Bob Eberly

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Eberly in 1963.

Bob Eberly (July 24, 1916, Mechanicville, New York – November 17, 1981, Glen Burnie, Maryland) was a big band vocalist, best known for his association with Jimmy Dorsey and his duets with Helen O'Connell.

Eberly was born Robert Eberle, but changed the spelling of his surname slightly to the homonymous Eberly. His younger brother Ray was also a big-band singer, most notably with Glenn Miller's orchestra.[1] Their father, John A. Eberle, was a policeman, sign-painter, and tavern-keeper. Another brother, Al, was a Hoosick Falls, New York village trustee.[2]

He recorded the original version of "I'm Glad There Is You" in 1942 with Jimmy Dorsey and His Orchestra on Decca Records, 4197B. The song subsequently became a jazz and pop standard.

In 1953, Eberly and Helen O'Connell headlined a summer replacement program for Perry Como's CBS television show. The program also featured Ray Anthony and his orchestra.[3]

Family[edit]

Eberly was married to Florine Callahan from January 23, 1940 until his death in 1981; the couple had 3 children; Robert Jr., Kathy and Rene. Robert Jr. went on to sing professionally and although he was talented, he never achieved the popularity of his father which was due, in part, to the changing times and the diminishing nightclub scene as the popularity of Big Band music as a whole began to decline during the mid to latter part of the 20th century (Family source).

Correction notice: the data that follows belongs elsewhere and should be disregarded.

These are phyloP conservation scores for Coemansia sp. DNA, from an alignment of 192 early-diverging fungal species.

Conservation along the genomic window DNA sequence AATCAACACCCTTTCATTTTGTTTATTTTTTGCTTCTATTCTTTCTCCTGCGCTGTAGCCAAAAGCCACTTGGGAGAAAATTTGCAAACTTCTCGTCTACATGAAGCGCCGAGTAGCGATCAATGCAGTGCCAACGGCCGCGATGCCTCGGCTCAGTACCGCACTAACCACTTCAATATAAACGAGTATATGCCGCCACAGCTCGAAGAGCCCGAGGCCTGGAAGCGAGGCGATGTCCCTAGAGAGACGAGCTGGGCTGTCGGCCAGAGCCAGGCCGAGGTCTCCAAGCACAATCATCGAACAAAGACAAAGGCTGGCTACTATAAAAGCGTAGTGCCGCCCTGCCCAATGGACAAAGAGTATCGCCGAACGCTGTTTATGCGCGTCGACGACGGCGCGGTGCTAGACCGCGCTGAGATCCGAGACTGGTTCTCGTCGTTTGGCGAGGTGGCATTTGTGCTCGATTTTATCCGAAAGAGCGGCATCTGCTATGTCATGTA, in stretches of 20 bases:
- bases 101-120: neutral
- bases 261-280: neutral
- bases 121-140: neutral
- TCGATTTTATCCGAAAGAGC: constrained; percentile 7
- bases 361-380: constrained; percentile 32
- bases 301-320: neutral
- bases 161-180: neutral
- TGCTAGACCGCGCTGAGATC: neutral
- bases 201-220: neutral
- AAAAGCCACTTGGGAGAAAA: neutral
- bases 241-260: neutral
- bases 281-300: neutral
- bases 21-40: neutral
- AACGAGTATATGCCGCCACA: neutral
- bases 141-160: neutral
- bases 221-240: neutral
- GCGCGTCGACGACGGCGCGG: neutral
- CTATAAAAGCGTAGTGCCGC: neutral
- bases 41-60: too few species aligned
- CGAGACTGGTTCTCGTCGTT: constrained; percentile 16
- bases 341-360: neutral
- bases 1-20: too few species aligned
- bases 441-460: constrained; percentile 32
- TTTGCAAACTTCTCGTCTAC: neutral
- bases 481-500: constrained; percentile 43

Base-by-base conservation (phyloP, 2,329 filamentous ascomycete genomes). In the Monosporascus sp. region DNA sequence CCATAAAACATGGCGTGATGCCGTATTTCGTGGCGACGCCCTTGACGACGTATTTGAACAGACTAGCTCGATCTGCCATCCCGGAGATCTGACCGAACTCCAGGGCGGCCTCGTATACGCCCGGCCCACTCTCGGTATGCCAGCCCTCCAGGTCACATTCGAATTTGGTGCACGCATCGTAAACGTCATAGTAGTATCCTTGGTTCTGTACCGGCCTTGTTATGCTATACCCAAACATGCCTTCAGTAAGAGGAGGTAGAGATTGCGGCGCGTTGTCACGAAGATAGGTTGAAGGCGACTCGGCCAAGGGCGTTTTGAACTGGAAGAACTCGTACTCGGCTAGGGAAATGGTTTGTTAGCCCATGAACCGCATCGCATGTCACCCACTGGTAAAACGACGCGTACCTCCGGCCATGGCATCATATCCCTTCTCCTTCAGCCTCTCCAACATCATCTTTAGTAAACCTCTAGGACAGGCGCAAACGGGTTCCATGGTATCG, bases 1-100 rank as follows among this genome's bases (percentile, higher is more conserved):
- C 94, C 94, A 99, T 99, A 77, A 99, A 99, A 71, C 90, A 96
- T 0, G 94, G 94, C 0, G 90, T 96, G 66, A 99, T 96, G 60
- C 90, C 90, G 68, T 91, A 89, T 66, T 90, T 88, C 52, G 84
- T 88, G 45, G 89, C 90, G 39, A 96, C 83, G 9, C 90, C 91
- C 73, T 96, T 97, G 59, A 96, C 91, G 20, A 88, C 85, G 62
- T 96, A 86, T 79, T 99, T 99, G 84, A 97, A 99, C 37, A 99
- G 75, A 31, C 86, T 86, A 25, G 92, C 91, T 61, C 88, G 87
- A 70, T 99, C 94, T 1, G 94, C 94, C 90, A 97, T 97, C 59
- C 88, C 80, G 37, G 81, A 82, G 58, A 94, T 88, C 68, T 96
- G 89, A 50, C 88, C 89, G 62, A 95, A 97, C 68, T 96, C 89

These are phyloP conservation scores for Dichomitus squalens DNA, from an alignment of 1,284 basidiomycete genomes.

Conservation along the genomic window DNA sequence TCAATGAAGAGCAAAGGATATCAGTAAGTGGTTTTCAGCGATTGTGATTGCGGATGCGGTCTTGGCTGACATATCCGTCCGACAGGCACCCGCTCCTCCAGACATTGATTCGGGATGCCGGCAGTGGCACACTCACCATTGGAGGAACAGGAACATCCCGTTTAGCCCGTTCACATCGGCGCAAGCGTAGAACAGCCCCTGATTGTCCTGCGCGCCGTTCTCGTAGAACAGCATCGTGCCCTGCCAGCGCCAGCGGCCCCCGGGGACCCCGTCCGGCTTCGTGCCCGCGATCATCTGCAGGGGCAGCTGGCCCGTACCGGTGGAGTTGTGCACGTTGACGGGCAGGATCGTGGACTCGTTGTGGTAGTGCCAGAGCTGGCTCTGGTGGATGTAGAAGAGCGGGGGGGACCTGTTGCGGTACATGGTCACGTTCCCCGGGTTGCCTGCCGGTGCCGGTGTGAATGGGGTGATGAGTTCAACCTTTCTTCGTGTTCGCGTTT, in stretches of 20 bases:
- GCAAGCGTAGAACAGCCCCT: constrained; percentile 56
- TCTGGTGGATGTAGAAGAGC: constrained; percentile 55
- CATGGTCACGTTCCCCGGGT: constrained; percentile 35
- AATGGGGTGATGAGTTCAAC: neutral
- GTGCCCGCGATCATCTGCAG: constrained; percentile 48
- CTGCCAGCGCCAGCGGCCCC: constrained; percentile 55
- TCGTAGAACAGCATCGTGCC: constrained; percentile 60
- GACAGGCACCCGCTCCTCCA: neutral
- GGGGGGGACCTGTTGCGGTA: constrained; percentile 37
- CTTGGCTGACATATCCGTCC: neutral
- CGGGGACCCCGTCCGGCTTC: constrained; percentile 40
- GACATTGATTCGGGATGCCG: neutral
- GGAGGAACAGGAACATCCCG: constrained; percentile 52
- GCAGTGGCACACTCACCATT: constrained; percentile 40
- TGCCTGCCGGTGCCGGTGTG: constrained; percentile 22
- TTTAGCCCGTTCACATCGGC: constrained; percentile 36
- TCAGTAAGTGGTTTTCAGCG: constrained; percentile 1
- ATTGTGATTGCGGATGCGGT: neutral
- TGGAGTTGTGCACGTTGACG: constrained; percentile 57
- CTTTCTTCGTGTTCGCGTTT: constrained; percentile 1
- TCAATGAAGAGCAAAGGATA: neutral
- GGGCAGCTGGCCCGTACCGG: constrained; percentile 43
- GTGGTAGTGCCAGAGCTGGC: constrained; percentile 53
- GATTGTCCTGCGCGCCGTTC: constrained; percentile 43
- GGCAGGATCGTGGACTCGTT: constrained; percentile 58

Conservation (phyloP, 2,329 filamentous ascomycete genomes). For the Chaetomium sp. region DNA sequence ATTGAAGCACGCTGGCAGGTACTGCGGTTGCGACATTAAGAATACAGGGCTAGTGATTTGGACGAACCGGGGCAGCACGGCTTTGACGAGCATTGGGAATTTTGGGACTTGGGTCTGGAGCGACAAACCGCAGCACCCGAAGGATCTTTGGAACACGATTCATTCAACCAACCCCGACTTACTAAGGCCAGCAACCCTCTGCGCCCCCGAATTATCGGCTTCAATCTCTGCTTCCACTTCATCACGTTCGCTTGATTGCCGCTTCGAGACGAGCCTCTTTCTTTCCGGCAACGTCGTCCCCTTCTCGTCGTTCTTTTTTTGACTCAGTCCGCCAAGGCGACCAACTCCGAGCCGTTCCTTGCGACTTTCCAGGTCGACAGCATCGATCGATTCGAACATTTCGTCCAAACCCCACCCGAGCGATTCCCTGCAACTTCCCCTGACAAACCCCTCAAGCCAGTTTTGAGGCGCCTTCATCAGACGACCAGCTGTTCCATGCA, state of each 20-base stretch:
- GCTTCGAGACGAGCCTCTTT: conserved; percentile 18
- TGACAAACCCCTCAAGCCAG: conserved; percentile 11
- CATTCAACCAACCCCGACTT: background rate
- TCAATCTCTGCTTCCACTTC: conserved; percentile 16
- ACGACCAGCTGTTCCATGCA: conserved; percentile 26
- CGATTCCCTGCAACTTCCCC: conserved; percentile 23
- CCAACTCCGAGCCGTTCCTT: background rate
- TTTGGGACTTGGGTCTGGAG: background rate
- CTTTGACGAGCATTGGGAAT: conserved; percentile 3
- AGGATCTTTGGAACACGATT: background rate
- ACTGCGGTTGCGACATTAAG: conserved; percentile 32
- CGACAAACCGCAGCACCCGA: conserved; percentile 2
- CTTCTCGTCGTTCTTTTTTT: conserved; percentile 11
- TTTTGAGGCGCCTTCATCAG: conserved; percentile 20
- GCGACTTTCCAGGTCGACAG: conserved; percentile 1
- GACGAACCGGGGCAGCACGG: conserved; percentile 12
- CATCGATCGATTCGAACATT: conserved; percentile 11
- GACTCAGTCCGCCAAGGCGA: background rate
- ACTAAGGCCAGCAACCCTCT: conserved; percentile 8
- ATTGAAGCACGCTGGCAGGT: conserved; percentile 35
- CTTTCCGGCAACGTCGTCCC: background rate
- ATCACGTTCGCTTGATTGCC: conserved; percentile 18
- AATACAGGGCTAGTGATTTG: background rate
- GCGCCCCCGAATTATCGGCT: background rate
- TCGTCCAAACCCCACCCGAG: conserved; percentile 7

Last years and death[edit]

In 1980 Eberly had one lung removed but still continued to sing. He died of a heart attack in 1981 in Glen Burnie, Maryland, aged 65. He will long be remembered as being gifted with one of the best male singing voices in history, which was equaled only by his generous nature and unique sense of humor.[1]

Notable Recordings[edit]

Decca 78, "It's The Dreamer In Me", 1733B, 1938.

References[edit]

  1. ^ a b Bob Eberly profile, parabrisas.com; accessed August 7, 2015.
  2. ^ Ray Eberle/Bob Eberly profile
  3. ^ Warren, Jill (July 1953). "What's New from Coast to Coast" (PDF). Radio-TV Mirror. 40 (2): 5. Retrieved 26 November 2014. 

See also[edit]